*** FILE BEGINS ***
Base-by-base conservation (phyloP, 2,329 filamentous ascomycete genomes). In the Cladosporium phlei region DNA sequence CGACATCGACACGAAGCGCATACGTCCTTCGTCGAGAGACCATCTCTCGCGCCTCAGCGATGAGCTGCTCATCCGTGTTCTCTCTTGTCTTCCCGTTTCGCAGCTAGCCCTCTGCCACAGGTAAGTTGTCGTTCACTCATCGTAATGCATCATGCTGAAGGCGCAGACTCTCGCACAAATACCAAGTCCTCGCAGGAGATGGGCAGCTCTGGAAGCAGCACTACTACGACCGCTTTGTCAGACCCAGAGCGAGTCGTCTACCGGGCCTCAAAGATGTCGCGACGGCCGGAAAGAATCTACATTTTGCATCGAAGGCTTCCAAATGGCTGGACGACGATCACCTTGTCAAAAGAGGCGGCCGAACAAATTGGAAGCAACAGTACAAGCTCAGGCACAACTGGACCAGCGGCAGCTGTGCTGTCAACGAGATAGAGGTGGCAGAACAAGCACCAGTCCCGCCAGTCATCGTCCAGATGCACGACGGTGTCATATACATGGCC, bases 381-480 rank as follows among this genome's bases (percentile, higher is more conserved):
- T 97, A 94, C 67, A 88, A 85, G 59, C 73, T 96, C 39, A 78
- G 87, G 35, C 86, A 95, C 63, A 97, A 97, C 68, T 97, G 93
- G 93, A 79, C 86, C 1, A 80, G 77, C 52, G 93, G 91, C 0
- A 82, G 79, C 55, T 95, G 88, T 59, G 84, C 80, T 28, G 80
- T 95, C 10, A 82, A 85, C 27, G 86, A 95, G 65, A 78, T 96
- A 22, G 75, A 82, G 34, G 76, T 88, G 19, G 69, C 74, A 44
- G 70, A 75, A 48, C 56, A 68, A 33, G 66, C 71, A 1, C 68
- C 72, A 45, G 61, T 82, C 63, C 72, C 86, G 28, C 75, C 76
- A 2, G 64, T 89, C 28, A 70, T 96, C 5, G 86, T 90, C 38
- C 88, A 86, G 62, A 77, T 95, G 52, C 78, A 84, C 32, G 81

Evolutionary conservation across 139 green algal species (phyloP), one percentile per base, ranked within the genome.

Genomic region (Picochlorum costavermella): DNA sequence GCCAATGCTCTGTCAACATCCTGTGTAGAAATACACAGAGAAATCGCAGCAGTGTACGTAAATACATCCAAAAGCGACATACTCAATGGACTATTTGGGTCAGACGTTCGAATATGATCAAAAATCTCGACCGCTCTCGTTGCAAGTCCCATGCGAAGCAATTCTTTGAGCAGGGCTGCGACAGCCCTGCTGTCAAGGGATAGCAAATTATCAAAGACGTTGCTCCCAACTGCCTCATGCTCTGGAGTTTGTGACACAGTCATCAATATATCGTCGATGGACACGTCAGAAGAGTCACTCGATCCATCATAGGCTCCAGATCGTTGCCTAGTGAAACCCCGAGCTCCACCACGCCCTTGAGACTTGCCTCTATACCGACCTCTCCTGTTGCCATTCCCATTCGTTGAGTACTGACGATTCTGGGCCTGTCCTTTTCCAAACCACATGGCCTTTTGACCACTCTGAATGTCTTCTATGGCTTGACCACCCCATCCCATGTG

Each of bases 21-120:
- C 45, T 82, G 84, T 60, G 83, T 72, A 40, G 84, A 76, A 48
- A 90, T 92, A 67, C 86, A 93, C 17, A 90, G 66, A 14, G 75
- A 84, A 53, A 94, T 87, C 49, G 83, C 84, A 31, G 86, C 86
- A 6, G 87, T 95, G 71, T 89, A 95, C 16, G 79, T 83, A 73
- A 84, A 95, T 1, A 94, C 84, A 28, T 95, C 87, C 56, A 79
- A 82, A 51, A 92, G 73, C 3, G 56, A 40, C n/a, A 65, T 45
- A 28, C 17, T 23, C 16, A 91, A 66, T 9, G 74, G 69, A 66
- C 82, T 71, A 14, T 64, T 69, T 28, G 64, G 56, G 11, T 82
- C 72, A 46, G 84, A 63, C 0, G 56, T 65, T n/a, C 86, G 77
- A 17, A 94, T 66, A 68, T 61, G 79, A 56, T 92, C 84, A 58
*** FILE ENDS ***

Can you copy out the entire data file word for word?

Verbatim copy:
Base-by-base conservation (phyloP, 2,329 filamentous ascomycete genomes). In the Cladosporium phlei region DNA sequence CGACATCGACACGAAGCGCATACGTCCTTCGTCGAGAGACCATCTCTCGCGCCTCAGCGATGAGCTGCTCATCCGTGTTCTCTCTTGTCTTCCCGTTTCGCAGCTAGCCCTCTGCCACAGGTAAGTTGTCGTTCACTCATCGTAATGCATCATGCTGAAGGCGCAGACTCTCGCACAAATACCAAGTCCTCGCAGGAGATGGGCAGCTCTGGAAGCAGCACTACTACGACCGCTTTGTCAGACCCAGAGCGAGTCGTCTACCGGGCCTCAAAGATGTCGCGACGGCCGGAAAGAATCTACATTTTGCATCGAAGGCTTCCAAATGGCTGGACGACGATCACCTTGTCAAAAGAGGCGGCCGAACAAATTGGAAGCAACAGTACAAGCTCAGGCACAACTGGACCAGCGGCAGCTGTGCTGTCAACGAGATAGAGGTGGCAGAACAAGCACCAGTCCCGCCAGTCATCGTCCAGATGCACGACGGTGTCATATACATGGCC, bases 381-480 rank as follows among this genome's bases (percentile, higher is more conserved):
- T 97, A 94, C 67, A 88, A 85, G 59, C 73, T 96, C 39, A 78
- G 87, G 35, C 86, A 95, C 63, A 97, A 97, C 68, T 97, G 93
- G 93, A 79, C 86, C 1, A 80, G 77, C 52, G 93, G 91, C 0
- A 82, G 79, C 55, T 95, G 88, T 59, G 84, C 80, T 28, G 80
- T 95, C 10, A 82, A 85, C 27, G 86, A 95, G 65, A 78, T 96
- A 22, G 75, A 82, G 34, G 76, T 88, G 19, G 69, C 74, A 44
- G 70, A 75, A 48, C 56, A 68, A 33, G 66, C 71, A 1, C 68
- C 72, A 45, G 61, T 82, C 63, C 72, C 86, G 28, C 75, C 76
- A 2, G 64, T 89, C 28, A 70, T 96, C 5, G 86, T 90, C 38
- C 88, A 86, G 62, A 77, T 95, G 52, C 78, A 84, C 32, G 81

Evolutionary conservation across 139 green algal species (phyloP), one percentile per base, ranked within the genome.

Genomic region (Picochlorum costavermella): DNA sequence GCCAATGCTCTGTCAACATCCTGTGTAGAAATACACAGAGAAATCGCAGCAGTGTACGTAAATACATCCAAAAGCGACATACTCAATGGACTATTTGGGTCAGACGTTCGAATATGATCAAAAATCTCGACCGCTCTCGTTGCAAGTCCCATGCGAAGCAATTCTTTGAGCAGGGCTGCGACAGCCCTGCTGTCAAGGGATAGCAAATTATCAAAGACGTTGCTCCCAACTGCCTCATGCTCTGGAGTTTGTGACACAGTCATCAATATATCGTCGATGGACACGTCAGAAGAGTCACTCGATCCATCATAGGCTCCAGATCGTTGCCTAGTGAAACCCCGAGCTCCACCACGCCCTTGAGACTTGCCTCTATACCGACCTCTCCTGTTGCCATTCCCATTCGTTGAGTACTGACGATTCTGGGCCTGTCCTTTTCCAAACCACATGGCCTTTTGACCACTCTGAATGTCTTCTATGGCTTGACCACCCCATCCCATGTG

Each of bases 21-120:
- C 45, T 82, G 84, T 60, G 83, T 72, A 40, G 84, A 76, A 48
- A 90, T 92, A 67, C 86, A 93, C 17, A 90, G 66, A 14, G 75
- A 84, A 53, A 94, T 87, C 49, G 83, C 84, A 31, G 86, C 86
- A 6, G 87, T 95, G 71, T 89, A 95, C 16, G 79, T 83, A 73
- A 84, A 95, T 1, A 94, C 84, A 28, T 95, C 87, C 56, A 79
- A 82, A 51, A 92, G 73, C 3, G 56, A 40, C n/a, A 65, T 45
- A 28, C 17, T 23, C 16, A 91, A 66, T 9, G 74, G 69, A 66
- C 82, T 71, A 14, T 64, T 69, T 28, G 64, G 56, G 11, T 82
- C 72, A 46, G 84, A 63, C 0, G 56, T 65, T n/a, C 86, G 77
- A 17, A 94, T 66, A 68, T 61, G 79, A 56, T 92, C 84, A 58